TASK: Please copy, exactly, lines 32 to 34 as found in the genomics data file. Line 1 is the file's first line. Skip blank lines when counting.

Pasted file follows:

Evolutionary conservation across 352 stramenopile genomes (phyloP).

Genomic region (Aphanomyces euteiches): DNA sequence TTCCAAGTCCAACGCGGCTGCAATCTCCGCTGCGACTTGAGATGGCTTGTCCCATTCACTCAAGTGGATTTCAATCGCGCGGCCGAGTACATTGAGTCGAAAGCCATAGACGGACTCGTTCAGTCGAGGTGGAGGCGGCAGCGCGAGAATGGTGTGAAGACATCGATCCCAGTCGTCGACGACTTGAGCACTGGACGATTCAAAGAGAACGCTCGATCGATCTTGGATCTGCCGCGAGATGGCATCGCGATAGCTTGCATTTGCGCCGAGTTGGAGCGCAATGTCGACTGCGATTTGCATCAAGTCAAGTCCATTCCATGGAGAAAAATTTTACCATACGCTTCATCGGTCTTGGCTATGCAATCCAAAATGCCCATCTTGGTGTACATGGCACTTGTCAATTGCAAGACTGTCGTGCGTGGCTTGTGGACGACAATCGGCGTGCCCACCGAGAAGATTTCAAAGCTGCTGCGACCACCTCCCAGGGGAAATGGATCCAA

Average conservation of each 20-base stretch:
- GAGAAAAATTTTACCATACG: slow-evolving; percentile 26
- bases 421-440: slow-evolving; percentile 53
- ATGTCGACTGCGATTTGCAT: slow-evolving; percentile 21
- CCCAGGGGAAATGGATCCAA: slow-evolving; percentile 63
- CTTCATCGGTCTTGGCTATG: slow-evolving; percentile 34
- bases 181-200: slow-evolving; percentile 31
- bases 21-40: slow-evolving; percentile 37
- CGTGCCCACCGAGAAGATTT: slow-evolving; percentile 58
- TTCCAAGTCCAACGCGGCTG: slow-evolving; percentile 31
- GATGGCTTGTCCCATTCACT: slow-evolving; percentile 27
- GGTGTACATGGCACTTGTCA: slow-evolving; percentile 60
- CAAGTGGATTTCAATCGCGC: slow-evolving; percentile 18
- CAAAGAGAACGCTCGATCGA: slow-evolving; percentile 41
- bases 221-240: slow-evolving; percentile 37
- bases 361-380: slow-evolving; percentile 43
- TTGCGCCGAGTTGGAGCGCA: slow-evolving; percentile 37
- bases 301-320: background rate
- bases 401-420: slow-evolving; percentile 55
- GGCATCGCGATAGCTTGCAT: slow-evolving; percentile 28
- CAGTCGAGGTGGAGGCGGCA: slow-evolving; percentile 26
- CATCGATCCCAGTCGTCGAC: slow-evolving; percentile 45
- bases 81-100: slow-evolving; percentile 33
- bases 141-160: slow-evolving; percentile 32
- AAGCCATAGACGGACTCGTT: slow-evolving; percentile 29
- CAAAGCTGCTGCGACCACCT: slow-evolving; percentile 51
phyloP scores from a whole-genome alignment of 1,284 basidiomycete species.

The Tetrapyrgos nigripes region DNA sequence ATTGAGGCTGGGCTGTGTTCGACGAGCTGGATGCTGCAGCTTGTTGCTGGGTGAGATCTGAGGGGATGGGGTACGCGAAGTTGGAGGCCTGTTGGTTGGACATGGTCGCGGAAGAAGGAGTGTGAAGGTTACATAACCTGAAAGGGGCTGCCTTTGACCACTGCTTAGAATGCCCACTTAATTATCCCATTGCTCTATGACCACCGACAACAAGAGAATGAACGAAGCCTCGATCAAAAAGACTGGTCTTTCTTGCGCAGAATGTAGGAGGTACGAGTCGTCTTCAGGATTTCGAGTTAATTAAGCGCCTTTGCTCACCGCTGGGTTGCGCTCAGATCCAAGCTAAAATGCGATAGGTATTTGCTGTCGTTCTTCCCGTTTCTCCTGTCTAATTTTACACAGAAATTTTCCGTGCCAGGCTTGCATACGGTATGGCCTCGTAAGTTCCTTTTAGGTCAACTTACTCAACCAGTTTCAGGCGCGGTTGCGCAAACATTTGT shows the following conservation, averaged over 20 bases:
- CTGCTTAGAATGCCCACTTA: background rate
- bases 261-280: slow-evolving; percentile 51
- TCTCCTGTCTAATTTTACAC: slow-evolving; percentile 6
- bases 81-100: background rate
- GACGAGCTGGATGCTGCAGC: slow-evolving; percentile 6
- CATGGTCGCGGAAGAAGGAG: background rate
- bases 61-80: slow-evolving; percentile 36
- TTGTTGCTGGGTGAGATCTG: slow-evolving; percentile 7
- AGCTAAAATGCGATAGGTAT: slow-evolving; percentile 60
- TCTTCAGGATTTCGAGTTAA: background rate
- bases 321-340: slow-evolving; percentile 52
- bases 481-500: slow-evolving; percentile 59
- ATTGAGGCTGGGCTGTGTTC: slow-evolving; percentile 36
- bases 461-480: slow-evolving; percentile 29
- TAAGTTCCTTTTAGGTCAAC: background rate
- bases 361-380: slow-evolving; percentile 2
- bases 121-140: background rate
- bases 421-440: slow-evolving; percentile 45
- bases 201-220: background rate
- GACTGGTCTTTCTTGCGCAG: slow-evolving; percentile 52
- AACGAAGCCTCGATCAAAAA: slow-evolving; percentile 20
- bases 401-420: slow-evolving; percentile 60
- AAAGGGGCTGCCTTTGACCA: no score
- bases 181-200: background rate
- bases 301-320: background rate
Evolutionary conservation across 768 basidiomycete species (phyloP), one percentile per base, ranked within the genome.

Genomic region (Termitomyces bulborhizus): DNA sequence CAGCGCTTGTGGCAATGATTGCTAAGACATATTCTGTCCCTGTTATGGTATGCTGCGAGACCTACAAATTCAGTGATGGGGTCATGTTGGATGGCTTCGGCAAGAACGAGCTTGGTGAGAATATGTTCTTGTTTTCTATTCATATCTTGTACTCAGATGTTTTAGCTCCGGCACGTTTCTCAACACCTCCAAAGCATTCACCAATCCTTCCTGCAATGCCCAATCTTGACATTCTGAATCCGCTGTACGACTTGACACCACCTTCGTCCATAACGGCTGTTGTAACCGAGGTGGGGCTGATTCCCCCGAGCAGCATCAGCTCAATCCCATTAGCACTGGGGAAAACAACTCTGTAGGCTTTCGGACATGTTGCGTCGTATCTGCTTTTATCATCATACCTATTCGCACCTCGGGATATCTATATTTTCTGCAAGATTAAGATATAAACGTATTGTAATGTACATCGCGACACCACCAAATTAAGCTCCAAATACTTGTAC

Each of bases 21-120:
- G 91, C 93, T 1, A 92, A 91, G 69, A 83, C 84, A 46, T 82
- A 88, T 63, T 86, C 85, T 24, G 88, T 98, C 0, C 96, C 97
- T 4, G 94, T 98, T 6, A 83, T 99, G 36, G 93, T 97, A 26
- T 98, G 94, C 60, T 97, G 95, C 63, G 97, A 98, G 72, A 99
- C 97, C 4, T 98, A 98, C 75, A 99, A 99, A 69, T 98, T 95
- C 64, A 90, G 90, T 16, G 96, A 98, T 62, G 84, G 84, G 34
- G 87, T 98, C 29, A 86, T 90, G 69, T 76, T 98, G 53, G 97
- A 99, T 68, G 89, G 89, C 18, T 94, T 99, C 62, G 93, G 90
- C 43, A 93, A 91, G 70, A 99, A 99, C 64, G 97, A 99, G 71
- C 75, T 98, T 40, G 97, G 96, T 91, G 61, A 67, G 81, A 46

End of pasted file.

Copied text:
- bases 261-280: slow-evolving; percentile 51
- TCTCCTGTCTAATTTTACAC: slow-evolving; percentile 6
- bases 81-100: background rate